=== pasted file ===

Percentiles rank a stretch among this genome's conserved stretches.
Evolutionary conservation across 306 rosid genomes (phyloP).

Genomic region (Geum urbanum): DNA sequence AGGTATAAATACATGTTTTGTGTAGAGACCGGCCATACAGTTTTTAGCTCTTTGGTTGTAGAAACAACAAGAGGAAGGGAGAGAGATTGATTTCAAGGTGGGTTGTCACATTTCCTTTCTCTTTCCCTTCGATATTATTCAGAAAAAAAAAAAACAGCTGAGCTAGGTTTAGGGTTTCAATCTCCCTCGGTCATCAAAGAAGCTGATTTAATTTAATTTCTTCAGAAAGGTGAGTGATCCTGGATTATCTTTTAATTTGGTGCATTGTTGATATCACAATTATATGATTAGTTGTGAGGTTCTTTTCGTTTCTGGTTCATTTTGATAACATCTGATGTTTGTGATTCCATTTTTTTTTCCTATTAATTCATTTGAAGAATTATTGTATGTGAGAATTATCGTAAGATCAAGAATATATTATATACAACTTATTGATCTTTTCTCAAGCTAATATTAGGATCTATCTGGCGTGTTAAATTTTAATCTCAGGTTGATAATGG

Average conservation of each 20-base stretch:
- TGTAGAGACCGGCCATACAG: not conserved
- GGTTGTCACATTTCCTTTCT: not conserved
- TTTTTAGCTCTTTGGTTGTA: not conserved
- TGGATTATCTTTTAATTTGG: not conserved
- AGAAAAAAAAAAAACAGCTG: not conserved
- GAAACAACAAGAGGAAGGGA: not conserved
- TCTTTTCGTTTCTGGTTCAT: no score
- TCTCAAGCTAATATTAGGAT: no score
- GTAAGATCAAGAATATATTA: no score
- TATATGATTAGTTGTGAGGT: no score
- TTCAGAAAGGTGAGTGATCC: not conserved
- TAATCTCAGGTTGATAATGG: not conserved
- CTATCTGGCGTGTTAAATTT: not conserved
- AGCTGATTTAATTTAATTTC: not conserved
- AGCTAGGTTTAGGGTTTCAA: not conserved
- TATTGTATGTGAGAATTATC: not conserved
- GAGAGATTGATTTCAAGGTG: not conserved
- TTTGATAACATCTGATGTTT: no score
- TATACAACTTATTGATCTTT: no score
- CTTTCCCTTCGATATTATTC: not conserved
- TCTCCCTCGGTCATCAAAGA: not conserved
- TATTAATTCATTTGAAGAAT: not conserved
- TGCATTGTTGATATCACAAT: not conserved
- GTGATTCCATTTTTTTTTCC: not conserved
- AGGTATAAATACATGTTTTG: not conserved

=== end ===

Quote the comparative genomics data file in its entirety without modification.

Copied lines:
Percentiles rank a stretch among this genome's conserved stretches.
Evolutionary conservation across 306 rosid genomes (phyloP).

Genomic region (Geum urbanum): DNA sequence AGGTATAAATACATGTTTTGTGTAGAGACCGGCCATACAGTTTTTAGCTCTTTGGTTGTAGAAACAACAAGAGGAAGGGAGAGAGATTGATTTCAAGGTGGGTTGTCACATTTCCTTTCTCTTTCCCTTCGATATTATTCAGAAAAAAAAAAAACAGCTGAGCTAGGTTTAGGGTTTCAATCTCCCTCGGTCATCAAAGAAGCTGATTTAATTTAATTTCTTCAGAAAGGTGAGTGATCCTGGATTATCTTTTAATTTGGTGCATTGTTGATATCACAATTATATGATTAGTTGTGAGGTTCTTTTCGTTTCTGGTTCATTTTGATAACATCTGATGTTTGTGATTCCATTTTTTTTTCCTATTAATTCATTTGAAGAATTATTGTATGTGAGAATTATCGTAAGATCAAGAATATATTATATACAACTTATTGATCTTTTCTCAAGCTAATATTAGGATCTATCTGGCGTGTTAAATTTTAATCTCAGGTTGATAATGG

Average conservation of each 20-base stretch:
- TGTAGAGACCGGCCATACAG: not conserved
- GGTTGTCACATTTCCTTTCT: not conserved
- TTTTTAGCTCTTTGGTTGTA: not conserved
- TGGATTATCTTTTAATTTGG: not conserved
- AGAAAAAAAAAAAACAGCTG: not conserved
- GAAACAACAAGAGGAAGGGA: not conserved
- TCTTTTCGTTTCTGGTTCAT: no score
- TCTCAAGCTAATATTAGGAT: no score
- GTAAGATCAAGAATATATTA: no score
- TATATGATTAGTTGTGAGGT: no score
- TTCAGAAAGGTGAGTGATCC: not conserved
- TAATCTCAGGTTGATAATGG: not conserved
- CTATCTGGCGTGTTAAATTT: not conserved
- AGCTGATTTAATTTAATTTC: not conserved
- AGCTAGGTTTAGGGTTTCAA: not conserved
- TATTGTATGTGAGAATTATC: not conserved
- GAGAGATTGATTTCAAGGTG: not conserved
- TTTGATAACATCTGATGTTT: no score
- TATACAACTTATTGATCTTT: no score
- CTTTCCCTTCGATATTATTC: not conserved
- TCTCCCTCGGTCATCAAAGA: not conserved
- TATTAATTCATTTGAAGAAT: not conserved
- TGCATTGTTGATATCACAAT: not conserved
- GTGATTCCATTTTTTTTTCC: not conserved
- AGGTATAAATACATGTTTTG: not conserved